Google’s main defenses then became secrecy combined with active deception. The secrecy part is obvious: don’t tell anyone else what you’re doing or how you’re doing it. The only thing most people knew for certain about Google in the early days was that it was a search engine and it was really fast, really complete and pretty accurate. The deception part was simple as well: mislead and misdirect others into mis-estimating how hard the problems are. Google has a habit of misdirecting questioners on simple things like query volume, number of servers, number of datacenters, total bandwidth and the like. Their theory was that if someone like Microsoft could not know with reasonable certainty how much Google was spending on various aspects of their operation, it would reduce the certainty with which Microsoft could try to crush them. It worked, more or less. It’s also mostly an obsolete strategy, given that Google is a public company now and the amount of information reported is vastly increased. It’s also obsolete given how many of google’s new technologies show up in applications that are endlessly in beta. The culture of secrecy remains, however and is one of the big reasons that people distrust Google.

This is why the general public freaked about about gmail. Google came out with an innovative, interesting and very, very late entry to the webmail market. Its main features of interest were a significant increase in storage available to the users, a fast and responsive user interface that worked on almost all browsers in a standards-based fashion and the presence of context-sensitive ads. It was this last one that really worried people. Google delivered ads to people based on the text of the email that they were reading. Google clearly disclosed that they would archive the text of emails and put them through automatic systems to determine ads that would be of interest to someone who received email with those words. Anyone who didn’t like this was free to simply not get a free, ad-supported email account at Google. Instead, people freaked out. They screamed that Google was “reading their mail”. This is a classic case of Googanoia driven not by what Google was actually doing, but by a fear and distrust motivated by the three factors above.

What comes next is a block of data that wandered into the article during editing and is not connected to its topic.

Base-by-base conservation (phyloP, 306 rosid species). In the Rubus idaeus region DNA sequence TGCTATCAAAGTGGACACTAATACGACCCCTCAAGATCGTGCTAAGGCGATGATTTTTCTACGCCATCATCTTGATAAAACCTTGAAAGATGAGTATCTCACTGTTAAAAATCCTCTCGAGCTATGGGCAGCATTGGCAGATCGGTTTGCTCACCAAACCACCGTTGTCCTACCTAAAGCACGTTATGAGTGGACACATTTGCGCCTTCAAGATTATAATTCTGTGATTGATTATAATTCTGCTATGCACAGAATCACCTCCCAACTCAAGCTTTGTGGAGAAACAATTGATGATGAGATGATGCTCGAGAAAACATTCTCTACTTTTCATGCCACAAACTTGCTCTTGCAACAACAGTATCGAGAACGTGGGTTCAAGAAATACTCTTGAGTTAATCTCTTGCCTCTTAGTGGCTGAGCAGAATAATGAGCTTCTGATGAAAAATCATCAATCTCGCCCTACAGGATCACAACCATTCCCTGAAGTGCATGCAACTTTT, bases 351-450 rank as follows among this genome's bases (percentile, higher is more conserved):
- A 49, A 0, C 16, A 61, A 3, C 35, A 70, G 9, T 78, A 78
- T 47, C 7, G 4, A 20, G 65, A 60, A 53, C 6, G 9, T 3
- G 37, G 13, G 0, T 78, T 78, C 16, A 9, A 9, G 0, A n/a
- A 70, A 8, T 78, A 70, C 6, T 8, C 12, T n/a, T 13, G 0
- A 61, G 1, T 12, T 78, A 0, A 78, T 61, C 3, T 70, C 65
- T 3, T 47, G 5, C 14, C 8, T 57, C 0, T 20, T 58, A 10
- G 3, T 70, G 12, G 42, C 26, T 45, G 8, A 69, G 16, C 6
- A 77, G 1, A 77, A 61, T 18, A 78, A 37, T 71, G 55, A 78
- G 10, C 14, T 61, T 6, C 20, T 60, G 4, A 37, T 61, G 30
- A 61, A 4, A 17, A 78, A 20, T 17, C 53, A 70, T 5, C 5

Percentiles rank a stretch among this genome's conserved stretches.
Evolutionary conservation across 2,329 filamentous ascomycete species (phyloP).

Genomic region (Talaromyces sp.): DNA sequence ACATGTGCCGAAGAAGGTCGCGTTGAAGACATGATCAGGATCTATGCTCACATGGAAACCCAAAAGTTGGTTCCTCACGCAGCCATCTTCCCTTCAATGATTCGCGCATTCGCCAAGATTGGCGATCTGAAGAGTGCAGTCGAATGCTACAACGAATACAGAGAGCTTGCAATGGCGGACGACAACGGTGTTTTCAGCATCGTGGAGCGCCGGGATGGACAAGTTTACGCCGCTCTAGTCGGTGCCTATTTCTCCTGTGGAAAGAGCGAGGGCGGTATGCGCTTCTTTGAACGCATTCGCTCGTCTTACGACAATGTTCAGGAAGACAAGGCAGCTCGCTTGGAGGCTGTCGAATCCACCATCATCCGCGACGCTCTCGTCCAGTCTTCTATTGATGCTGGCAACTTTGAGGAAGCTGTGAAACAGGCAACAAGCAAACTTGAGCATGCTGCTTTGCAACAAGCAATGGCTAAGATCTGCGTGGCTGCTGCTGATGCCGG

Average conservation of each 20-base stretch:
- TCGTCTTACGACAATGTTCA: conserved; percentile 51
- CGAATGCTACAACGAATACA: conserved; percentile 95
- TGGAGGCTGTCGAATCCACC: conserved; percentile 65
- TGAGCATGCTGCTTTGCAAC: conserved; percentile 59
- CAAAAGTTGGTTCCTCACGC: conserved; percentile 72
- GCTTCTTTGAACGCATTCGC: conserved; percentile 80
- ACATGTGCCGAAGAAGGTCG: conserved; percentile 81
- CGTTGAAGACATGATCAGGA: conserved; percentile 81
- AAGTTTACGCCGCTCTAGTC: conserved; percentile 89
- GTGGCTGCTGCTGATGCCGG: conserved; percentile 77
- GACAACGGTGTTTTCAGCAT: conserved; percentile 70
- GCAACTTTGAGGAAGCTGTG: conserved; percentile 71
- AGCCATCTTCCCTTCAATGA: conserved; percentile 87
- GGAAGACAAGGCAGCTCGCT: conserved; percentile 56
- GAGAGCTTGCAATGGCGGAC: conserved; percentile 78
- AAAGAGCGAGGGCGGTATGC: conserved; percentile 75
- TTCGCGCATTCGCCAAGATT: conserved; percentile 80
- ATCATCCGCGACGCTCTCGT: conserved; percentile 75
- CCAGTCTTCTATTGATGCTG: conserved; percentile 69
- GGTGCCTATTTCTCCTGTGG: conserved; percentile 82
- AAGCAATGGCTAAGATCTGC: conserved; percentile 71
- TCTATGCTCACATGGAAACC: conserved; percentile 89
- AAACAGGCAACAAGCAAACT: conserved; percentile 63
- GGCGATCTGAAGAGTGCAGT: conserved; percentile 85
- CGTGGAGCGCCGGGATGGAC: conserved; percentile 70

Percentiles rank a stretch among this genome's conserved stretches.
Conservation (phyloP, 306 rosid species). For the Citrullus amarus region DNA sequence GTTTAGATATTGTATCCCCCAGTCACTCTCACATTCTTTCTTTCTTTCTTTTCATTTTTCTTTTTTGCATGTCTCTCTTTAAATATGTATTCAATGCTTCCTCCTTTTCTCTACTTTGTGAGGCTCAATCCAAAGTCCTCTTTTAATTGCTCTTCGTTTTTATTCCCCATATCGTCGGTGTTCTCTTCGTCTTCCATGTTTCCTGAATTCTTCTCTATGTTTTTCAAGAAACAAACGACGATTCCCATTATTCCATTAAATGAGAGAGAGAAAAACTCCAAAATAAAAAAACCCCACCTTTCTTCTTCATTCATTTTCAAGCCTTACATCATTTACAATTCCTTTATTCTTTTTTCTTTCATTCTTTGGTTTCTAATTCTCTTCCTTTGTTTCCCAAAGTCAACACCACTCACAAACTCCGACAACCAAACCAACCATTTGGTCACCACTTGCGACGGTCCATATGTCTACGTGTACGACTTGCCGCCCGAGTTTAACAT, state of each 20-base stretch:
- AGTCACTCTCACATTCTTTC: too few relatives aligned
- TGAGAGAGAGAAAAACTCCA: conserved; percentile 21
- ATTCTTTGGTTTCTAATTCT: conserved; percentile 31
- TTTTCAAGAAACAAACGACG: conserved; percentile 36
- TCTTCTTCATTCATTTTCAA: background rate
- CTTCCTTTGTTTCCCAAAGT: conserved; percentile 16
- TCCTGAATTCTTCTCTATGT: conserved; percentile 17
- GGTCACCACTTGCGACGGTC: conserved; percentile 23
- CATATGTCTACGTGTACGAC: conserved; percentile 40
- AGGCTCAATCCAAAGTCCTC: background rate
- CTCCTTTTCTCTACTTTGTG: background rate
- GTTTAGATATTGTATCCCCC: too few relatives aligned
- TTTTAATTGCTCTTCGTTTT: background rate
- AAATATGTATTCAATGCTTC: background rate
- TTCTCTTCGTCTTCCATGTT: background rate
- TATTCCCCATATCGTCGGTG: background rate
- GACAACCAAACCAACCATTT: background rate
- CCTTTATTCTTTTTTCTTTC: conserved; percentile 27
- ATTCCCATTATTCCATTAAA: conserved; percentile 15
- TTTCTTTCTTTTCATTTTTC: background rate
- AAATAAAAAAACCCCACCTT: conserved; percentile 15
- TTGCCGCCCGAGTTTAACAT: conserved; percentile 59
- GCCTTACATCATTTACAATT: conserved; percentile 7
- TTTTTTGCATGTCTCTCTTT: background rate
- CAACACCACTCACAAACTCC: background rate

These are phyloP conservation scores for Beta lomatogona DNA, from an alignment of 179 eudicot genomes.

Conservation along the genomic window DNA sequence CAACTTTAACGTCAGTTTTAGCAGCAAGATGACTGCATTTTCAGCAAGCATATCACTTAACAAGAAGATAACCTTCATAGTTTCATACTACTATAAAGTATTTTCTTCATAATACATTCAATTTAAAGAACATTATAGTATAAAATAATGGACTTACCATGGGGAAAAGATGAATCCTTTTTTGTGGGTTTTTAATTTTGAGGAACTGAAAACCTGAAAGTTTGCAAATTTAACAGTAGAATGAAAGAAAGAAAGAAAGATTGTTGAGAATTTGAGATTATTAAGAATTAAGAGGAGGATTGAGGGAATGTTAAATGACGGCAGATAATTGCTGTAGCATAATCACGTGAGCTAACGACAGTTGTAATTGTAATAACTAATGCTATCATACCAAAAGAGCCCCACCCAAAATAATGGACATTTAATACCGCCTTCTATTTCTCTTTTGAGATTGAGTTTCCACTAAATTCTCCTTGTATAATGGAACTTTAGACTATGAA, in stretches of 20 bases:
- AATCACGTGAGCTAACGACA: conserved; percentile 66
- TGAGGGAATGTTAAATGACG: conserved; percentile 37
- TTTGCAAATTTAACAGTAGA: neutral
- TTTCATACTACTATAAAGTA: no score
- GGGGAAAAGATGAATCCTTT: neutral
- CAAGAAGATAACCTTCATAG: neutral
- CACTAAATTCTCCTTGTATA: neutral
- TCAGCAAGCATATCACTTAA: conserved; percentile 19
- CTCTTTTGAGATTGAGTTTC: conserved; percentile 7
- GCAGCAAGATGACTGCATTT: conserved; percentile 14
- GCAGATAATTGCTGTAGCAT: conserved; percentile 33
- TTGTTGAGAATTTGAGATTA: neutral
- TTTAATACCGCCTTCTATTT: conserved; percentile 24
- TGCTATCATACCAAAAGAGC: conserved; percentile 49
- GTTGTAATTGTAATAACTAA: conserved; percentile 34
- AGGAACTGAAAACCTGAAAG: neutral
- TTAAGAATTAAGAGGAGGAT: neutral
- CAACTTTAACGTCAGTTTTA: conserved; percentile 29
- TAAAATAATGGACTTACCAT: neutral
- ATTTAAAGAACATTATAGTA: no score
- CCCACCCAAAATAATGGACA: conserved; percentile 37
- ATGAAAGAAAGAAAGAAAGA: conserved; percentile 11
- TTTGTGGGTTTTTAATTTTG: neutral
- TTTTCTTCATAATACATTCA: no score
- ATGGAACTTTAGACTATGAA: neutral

As Google becomes more mainstream and provides services (other than search and advertising) beyond the geek elite Googanoia will spread. At the same time, the very act of providing those services more broadly will tend to dampen the fear, simply by virtue of increasing familiarity on the part of the general public and openness on the part of Google. Until then, though Googanoia reigns. And frankly, like all conspiracy theories, it’s entertaining enough to be worth it.

(A reference to
Julius Lester’s somewhat famous book of a similar title).

The post Googanoia: Why Everyone Is So Scared of Google appeared first on Dyn Research.